Step 4: Cover

Use a signature as the template for the cover. Place a signature onto the cardboard and trace around the edges. Measure 1/8th" on the top, bottom and forward edge. Cut out the first cover, trace it onto the remaining cardboard and cut along the edge. Measure a 1/4" spine, the same length as the covers. Lay out the covers and the spine leaving about a1/16th to 1/8th inch gap. Measure a length of duct tape about 1" past the edges of the edges of the covers. Overlap lengths of duct tape 1/4" to 1/2" until it is about 1" past the top of the covers. I found it easier to lay them sticky side down and pull up the sheet. Center the covers and spine on the sheet of tape. Measure 1/2" around the edges and trim. Pull up the sheet of duct tape started at the bottom strip and center the covers and spine on the sticky side. Smooth down for firm adhesion. Cut the corner of the duct tape at a 45 degree angle, leaving 1/8 to 1/16 in of space from the corner. Fold the bottom and top, from the center, smoothing as the tape is being pulled taunt. Continue with the sides until all the edges are folded in.

Step 5: Binding the Notebook

Create a template for the flyleaf of the sketch book using another piece of paper torn in half the same dimensions as the folios. Lay down a strip of duct tape longer than your template. Overlap the duct tape 1/4" to 1/2" until there is a sheet slightly bigger than the template. Line up the bottom edge of the template with the duct tape. Hold the template flat and mark around the edges. Use a straight edge and an Exacto knife to cut off the excess tape. Pull the sheet of duct tape up starting at the bottom strip.Lay the bound signatures face down with the first page open. Carefully line up the corner of the duct tape flyleaf with the open page of the signature and lightly place the duct tape onto the paper. Should the flyleaf not line up properly, the duct tape can be pulled gently away from the paper and re-adjusted. It helps to gently fold the duct tape sheet up so it doesn't catch and stick to the other pages. Once aligned, carefully smooth down the duct tape flyleaf onto the page until you reach the spine of the book. Place the cover of the sketchbook cardboard side up. Line up the spine being careful to hold the duct tape flyleaf away from the cover. A duct tape roll can be used to help prop the pages into place. Starting at the spine, gently roll the flyleaf along the cover of the book. Once it is in place, close the book to check the alignment. Again, if the alignment is off with the cover, it can be readjusted at this time. Use a ruler or straightedge to make sure the duct tape adheres to the seam between the cover and the pages. Smooth the flyleaf down. Repeat on the other side.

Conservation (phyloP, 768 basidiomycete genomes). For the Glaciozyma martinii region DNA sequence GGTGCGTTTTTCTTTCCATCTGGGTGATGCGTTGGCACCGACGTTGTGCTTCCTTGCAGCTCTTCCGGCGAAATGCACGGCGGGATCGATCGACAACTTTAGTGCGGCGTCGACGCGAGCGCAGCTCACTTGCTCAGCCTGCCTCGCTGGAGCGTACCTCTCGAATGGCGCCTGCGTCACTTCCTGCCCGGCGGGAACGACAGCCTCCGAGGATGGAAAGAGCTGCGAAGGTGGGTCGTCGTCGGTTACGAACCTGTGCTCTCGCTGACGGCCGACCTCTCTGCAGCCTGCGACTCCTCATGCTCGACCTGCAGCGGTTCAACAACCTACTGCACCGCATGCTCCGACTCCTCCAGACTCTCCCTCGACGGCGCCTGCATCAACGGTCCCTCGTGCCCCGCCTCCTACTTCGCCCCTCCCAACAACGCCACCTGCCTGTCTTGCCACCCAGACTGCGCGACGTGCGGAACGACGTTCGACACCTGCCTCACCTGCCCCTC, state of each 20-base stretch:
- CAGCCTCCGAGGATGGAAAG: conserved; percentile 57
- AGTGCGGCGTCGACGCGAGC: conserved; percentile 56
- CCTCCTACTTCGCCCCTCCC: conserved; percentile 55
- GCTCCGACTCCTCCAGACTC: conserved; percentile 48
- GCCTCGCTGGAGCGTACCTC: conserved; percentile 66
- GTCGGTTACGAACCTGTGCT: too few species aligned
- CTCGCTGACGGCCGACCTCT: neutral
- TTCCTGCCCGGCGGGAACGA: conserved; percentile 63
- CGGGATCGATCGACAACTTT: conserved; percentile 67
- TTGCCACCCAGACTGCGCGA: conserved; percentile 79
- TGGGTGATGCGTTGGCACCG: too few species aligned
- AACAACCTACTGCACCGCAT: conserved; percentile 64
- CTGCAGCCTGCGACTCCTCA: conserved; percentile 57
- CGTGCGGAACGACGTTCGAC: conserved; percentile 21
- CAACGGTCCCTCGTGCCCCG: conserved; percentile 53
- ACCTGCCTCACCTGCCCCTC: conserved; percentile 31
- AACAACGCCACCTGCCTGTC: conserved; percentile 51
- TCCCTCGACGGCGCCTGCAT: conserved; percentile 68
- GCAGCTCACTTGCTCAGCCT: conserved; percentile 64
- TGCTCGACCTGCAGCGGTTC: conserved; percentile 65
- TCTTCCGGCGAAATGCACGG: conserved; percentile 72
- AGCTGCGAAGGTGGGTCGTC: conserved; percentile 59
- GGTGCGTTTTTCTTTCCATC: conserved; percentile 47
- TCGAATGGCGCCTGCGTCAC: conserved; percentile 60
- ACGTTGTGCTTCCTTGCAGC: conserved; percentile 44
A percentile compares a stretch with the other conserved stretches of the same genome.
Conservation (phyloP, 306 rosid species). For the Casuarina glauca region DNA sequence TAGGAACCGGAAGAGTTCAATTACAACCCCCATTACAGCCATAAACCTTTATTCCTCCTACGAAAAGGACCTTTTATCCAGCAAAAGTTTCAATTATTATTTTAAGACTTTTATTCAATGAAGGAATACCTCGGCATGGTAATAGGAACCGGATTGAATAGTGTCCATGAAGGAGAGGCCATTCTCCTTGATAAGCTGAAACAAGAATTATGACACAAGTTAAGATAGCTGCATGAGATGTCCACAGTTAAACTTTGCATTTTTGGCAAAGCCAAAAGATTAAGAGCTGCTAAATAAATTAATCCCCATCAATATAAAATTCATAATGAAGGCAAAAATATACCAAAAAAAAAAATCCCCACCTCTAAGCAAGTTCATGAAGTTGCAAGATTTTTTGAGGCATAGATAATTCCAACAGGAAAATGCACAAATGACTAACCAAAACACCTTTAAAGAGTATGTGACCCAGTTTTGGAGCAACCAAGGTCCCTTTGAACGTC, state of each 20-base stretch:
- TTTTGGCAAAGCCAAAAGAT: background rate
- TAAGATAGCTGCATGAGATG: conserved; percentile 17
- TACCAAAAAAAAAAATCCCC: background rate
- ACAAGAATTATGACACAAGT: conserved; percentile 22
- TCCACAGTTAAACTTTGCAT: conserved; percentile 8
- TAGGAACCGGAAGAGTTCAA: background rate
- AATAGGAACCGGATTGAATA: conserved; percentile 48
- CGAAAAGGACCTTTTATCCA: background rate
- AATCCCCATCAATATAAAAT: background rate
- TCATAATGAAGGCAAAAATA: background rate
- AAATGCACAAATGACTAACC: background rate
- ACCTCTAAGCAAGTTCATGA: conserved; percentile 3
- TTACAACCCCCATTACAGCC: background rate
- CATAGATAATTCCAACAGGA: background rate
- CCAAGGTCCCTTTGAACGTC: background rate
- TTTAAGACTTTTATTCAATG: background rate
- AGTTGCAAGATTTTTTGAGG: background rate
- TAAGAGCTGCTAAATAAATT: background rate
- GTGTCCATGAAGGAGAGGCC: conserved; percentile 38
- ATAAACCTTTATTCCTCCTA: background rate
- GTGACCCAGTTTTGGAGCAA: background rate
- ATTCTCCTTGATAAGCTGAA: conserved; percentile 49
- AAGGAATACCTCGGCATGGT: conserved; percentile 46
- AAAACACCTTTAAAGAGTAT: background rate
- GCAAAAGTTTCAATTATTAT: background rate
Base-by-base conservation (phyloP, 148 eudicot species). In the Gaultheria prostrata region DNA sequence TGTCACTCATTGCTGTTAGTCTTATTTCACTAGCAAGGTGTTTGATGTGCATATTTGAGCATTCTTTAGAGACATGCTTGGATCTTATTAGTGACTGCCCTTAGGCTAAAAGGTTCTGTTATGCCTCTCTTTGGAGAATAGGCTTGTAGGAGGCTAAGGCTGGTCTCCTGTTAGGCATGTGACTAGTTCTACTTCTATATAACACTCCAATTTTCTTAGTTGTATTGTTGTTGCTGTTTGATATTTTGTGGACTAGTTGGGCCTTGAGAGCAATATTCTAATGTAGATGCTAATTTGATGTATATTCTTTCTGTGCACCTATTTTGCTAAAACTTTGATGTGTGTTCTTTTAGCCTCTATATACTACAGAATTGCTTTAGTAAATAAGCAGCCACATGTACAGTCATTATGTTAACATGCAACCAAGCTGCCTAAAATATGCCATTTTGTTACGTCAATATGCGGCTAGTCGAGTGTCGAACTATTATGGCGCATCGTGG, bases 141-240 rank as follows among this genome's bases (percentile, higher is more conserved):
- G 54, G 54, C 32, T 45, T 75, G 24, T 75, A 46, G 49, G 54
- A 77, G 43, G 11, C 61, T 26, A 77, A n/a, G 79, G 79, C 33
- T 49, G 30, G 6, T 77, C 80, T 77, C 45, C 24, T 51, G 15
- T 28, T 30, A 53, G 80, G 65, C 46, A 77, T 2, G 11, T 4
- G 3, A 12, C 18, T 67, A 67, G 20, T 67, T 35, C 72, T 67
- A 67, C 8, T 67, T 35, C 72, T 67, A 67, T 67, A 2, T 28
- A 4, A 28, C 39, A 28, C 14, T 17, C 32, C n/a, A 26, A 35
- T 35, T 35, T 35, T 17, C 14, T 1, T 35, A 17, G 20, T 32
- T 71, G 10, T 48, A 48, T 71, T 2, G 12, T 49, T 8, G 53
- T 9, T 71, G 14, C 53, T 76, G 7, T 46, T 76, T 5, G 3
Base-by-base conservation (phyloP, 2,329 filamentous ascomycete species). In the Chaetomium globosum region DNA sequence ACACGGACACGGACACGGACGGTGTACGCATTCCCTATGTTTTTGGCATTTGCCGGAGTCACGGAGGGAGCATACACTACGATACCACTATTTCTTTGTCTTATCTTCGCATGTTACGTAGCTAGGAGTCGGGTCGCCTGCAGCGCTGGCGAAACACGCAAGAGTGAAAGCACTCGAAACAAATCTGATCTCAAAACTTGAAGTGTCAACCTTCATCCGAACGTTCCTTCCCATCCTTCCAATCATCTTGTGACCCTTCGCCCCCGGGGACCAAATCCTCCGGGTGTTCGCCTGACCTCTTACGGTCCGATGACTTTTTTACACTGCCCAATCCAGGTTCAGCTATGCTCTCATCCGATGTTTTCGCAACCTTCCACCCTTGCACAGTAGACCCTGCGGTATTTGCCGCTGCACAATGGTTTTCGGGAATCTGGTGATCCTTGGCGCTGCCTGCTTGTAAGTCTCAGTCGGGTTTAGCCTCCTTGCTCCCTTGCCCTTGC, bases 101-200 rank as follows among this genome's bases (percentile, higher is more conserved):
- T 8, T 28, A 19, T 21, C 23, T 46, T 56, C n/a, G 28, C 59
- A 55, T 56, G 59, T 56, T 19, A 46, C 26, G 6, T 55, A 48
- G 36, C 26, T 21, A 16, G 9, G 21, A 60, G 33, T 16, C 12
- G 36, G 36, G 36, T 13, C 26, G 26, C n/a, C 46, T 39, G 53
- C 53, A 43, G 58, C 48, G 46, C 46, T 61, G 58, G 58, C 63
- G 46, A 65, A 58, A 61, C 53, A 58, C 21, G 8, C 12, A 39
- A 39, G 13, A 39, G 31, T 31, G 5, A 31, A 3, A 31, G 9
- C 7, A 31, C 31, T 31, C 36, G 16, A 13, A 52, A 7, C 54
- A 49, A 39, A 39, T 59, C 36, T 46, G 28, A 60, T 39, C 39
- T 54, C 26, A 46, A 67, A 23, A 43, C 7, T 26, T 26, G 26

Step 6: Customization/Finishing Touches

Pick the design desired for the notebook. Print or draw the design on a piece of paper. Layer the duct tape with a 1/2" to a 1/4" overlap the height and width of the design. Tape the design over the duct tape. Use an Exacto knife to cut out the design and carefully pull away the excess tape, starting at the bottom layer. Use the Exacto knife to gently peel the edge of the design up, and use a finger to keep the tape together. Transfer to the notebook cover. Once in place, press down for firm adhesion.

Use an Exacto knife to cut the tape above the pocket. Cut a strip of of duct tape slightly shorter than the slit. Cut a slight angle (about 60 degrees) on the top corners. It can be left plain or a design can be added. Tuck the tapered edge into the pocket and fold the remaining tape over. Voila! A pretty cool little notebook anyone would be proud to use.